Who says you can’t go into business with family? Or your spouse?
In any relationship that dares crossing over to business, there seems to be more risk than there is profit. But some partnerships prove that to knock out competitors in this industry and remain happy at home, you need trust, professionalism, and enormous amounts of determination.
Nowie and Odette Potenciano
Sunny Side Group owners Nowie and Odette Potenciano are known for how they value their staff above all else. When Boracay underwent rehabilitation last year, they made sure to leave no one behind despite the financially crippling impact of the closures. Though the Potencianos knew that they could save more if they didn’t provide temporary employment for their staff, it wouldn’t make them happy.
They were on vacation in Boracay in 2005 when they first realized the need for a good ice cream place. As they both share a love for anything sweet, they began with a franchise of Fruits in Ice Cream, which they eventually expanded around the country. Soon enough, Fling Frozen Yoghurt was added and then came their own brand of ice cream-filled mochi called Mochiko.
In their portfolio, they have The Sunny Side Café, Spicebird, and Supermagic Burgers in Boracay where they serve the 95 percent of tourists that make up majority of their customers. Their wide selection of all-day breakfast, barbecue, burgers, and desserts has reimagined what it means to market your brand today.
Gabbi Ramos-Flores and Jack Flores
The former New York-based chefs brought their concept Made Nice Supper Club to the Philippines in 2016, a business they formed with Jack’s college friends before returning to the country. Now simply Made Nice, they’ve distanced themselves from the (too) experimental ideas they’ve thrown in for the sake of making their food impressive and instead turning to a more casual fine dining menu with Western-Asian flavors.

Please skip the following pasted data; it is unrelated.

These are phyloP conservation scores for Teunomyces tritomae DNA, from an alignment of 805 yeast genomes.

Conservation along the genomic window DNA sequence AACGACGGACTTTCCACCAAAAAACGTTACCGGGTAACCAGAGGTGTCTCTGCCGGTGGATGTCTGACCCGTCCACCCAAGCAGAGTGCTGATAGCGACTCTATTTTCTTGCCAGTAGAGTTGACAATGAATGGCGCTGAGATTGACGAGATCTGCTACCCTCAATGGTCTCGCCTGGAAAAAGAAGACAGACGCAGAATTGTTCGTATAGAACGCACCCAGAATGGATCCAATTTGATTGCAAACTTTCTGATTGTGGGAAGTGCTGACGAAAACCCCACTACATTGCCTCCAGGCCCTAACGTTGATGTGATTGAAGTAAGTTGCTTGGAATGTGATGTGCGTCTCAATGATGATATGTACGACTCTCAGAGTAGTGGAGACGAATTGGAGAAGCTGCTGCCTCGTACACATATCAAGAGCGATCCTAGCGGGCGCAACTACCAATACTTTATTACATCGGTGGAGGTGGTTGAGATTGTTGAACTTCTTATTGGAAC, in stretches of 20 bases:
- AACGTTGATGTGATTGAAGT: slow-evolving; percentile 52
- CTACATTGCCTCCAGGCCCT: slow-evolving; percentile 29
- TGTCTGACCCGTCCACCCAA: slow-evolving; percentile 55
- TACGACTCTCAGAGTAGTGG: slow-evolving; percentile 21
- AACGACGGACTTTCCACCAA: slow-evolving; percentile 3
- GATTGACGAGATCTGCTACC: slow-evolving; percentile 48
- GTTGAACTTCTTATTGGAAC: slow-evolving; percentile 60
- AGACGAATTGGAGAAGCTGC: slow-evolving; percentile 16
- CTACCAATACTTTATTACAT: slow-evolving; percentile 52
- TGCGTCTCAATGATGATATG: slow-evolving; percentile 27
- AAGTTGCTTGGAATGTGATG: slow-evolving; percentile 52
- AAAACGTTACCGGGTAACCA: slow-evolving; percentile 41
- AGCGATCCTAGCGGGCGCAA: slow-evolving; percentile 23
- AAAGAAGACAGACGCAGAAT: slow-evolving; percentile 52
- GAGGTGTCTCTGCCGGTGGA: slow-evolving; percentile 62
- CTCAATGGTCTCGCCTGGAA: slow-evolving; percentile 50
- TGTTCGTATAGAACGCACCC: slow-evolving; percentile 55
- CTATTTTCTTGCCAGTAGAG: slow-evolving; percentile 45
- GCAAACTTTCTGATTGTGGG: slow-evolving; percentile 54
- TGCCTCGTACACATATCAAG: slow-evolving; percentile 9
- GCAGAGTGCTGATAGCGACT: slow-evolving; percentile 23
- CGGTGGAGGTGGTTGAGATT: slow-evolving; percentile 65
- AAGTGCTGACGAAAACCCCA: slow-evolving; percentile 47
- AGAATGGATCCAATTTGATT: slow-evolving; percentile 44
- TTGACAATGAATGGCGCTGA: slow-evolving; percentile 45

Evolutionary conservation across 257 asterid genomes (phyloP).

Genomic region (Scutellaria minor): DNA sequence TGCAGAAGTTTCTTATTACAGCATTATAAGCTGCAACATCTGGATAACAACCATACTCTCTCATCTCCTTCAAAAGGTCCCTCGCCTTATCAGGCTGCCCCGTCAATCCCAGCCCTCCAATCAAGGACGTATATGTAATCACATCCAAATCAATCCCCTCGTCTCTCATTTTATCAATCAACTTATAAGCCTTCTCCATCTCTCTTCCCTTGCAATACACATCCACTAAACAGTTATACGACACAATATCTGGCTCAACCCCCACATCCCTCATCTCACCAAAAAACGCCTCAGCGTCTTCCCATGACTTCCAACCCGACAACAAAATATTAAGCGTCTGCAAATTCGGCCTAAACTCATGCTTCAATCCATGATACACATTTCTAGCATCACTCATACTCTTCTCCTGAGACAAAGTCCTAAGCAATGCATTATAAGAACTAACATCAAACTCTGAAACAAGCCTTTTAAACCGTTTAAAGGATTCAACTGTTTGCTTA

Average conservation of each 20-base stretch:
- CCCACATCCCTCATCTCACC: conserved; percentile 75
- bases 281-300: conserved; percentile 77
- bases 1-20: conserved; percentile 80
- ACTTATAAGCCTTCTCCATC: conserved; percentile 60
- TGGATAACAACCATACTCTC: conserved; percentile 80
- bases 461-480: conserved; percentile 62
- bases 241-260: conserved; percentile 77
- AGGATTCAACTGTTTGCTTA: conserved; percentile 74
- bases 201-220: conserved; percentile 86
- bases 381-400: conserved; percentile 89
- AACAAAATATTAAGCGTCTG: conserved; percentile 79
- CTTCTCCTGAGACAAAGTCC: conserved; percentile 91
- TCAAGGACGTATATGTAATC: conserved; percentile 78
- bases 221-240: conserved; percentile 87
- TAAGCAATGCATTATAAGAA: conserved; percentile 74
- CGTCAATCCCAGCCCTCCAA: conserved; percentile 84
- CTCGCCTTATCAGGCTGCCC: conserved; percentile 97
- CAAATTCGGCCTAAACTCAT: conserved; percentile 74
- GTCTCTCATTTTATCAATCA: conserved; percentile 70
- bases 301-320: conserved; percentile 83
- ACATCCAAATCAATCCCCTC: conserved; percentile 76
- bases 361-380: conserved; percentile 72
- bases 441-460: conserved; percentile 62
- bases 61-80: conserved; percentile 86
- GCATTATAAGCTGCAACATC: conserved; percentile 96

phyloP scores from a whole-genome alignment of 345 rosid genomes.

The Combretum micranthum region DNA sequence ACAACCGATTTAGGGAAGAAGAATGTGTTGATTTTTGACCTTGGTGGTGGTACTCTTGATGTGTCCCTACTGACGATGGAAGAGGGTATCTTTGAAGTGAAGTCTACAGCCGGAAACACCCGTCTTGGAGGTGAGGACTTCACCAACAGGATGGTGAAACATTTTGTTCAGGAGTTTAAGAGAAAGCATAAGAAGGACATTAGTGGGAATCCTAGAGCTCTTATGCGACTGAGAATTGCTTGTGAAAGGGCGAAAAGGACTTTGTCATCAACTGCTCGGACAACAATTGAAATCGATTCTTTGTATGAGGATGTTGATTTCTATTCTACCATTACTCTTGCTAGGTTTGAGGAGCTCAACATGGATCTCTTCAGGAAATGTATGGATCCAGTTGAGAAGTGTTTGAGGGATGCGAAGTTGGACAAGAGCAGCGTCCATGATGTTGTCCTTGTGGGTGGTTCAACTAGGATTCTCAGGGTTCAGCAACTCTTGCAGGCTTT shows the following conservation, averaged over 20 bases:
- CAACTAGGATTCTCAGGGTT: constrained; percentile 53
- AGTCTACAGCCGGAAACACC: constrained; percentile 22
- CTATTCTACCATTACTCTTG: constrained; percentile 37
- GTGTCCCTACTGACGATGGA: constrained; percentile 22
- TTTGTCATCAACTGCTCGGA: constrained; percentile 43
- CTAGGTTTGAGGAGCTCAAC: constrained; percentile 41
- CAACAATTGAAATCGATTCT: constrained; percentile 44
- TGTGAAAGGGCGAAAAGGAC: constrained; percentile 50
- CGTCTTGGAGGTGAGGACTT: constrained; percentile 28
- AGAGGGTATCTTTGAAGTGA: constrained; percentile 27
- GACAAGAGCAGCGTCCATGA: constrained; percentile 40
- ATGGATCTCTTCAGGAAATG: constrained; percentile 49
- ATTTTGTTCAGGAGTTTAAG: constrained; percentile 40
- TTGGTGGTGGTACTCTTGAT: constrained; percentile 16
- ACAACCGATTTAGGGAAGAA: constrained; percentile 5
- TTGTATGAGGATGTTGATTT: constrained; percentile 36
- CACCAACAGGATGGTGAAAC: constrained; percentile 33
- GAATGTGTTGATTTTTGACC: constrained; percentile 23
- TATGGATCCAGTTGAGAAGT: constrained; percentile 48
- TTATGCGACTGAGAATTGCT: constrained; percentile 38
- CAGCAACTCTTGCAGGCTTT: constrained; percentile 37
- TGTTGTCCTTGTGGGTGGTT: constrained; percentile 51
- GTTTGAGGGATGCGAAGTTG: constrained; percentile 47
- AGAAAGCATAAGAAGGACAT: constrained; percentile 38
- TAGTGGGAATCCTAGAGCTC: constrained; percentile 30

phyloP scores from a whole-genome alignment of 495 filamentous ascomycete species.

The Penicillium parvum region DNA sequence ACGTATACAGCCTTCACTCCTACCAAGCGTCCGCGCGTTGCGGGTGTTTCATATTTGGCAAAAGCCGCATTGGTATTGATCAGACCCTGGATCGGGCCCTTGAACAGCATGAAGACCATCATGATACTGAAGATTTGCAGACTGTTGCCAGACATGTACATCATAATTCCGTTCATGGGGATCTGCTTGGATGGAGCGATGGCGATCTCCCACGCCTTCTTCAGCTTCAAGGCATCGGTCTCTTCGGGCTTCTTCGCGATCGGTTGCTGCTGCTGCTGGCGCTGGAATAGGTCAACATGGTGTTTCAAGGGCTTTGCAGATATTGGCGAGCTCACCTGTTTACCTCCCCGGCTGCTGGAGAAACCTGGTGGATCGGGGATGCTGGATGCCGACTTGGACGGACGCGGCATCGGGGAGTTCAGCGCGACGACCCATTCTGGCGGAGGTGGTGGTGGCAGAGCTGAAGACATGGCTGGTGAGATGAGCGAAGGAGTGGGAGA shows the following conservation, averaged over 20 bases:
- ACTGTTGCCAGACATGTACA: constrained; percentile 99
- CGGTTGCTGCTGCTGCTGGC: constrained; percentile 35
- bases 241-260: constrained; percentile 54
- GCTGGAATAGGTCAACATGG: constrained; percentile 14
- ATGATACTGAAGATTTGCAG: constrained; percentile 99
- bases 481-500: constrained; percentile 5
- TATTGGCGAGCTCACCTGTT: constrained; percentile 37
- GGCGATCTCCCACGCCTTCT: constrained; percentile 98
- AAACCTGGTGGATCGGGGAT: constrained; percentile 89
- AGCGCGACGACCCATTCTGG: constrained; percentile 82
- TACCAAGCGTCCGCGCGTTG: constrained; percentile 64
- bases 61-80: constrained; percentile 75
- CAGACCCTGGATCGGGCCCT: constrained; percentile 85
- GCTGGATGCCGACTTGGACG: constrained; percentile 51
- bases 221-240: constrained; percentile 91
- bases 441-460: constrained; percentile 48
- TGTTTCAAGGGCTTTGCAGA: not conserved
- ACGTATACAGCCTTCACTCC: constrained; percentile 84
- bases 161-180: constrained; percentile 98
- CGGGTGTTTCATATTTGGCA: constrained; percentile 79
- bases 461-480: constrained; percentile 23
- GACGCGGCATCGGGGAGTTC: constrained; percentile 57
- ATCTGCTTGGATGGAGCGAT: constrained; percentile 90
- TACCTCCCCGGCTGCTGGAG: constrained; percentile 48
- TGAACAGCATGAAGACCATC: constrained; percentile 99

At their new Rockwell location, they decided to “grow up” with a friendlier, more familiar Made Nice. From serving “whatever the hell they wanted,” they’ve now learned to combine an inspiring narrative with food that would resonate with customers in the long run.
Jeremy and Jen Slagle
When they discovered that their life in the kitchen and their even busier life at home is going to cause a charged kind of chaos, classically trained French chefs Jeremy and Jen Slagle put up Mister Delicious in 2016 to bring “slow cooked, real foods accessible to busy people.”
Their frozen food preserved at its peak of freshness guarantees high quality that’s normally thought of as impossible when it comes to precooked cuisine. But aside from their online food venture, the Slagles are also concept consultants that twist visual ideas to new ends, especially seen in Hole in the Wall and Local Editions, then linking those skills directly with menu development, costing, auditing, and even staff training.
Confidence and hype will always be present when it comes to putting up a new restaurant, but the couple has continually proven that creative vision without reality and pragmatism can only take you so far. For them, it’s this kind of mindset that ensures the survival of a business.